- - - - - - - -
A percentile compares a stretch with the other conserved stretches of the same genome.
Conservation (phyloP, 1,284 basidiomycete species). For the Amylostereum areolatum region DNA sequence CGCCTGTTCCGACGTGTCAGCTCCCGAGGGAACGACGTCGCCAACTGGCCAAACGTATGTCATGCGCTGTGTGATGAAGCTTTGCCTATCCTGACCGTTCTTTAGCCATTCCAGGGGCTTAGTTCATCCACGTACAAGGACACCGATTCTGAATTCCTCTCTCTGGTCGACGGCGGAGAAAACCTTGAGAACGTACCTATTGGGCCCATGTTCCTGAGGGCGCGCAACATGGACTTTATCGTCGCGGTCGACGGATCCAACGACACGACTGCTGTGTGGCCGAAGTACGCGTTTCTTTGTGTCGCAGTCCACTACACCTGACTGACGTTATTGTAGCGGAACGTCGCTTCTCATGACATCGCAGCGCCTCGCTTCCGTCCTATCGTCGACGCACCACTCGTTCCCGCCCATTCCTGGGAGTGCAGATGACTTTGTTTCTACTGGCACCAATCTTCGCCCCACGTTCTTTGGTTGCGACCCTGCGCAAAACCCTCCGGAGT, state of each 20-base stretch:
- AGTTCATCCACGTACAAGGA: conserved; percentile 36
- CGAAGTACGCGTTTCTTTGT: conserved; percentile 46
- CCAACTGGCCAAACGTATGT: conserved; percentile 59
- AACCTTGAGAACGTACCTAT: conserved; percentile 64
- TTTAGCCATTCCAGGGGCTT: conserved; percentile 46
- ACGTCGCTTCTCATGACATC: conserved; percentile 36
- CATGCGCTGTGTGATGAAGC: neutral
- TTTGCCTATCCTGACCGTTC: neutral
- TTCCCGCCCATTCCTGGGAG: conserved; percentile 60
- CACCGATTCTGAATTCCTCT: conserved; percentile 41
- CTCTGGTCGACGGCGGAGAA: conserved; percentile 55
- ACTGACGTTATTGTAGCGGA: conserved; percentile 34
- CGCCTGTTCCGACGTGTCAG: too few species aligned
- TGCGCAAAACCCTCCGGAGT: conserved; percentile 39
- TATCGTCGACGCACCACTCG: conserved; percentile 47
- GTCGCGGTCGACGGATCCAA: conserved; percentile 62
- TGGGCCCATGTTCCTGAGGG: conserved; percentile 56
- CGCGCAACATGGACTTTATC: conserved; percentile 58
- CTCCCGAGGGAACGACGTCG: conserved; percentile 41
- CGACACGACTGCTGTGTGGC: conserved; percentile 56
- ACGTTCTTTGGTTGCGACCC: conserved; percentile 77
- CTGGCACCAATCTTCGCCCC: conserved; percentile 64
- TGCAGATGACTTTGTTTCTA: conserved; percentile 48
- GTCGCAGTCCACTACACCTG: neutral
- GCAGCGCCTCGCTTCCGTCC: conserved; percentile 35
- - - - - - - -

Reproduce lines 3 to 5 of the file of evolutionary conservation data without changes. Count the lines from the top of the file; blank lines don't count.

- AGTTCATCCACGTACAAGGA: conserved; percentile 36
- CGAAGTACGCGTTTCTTTGT: conserved; percentile 46
- CCAACTGGCCAAACGTATGT: conserved; percentile 59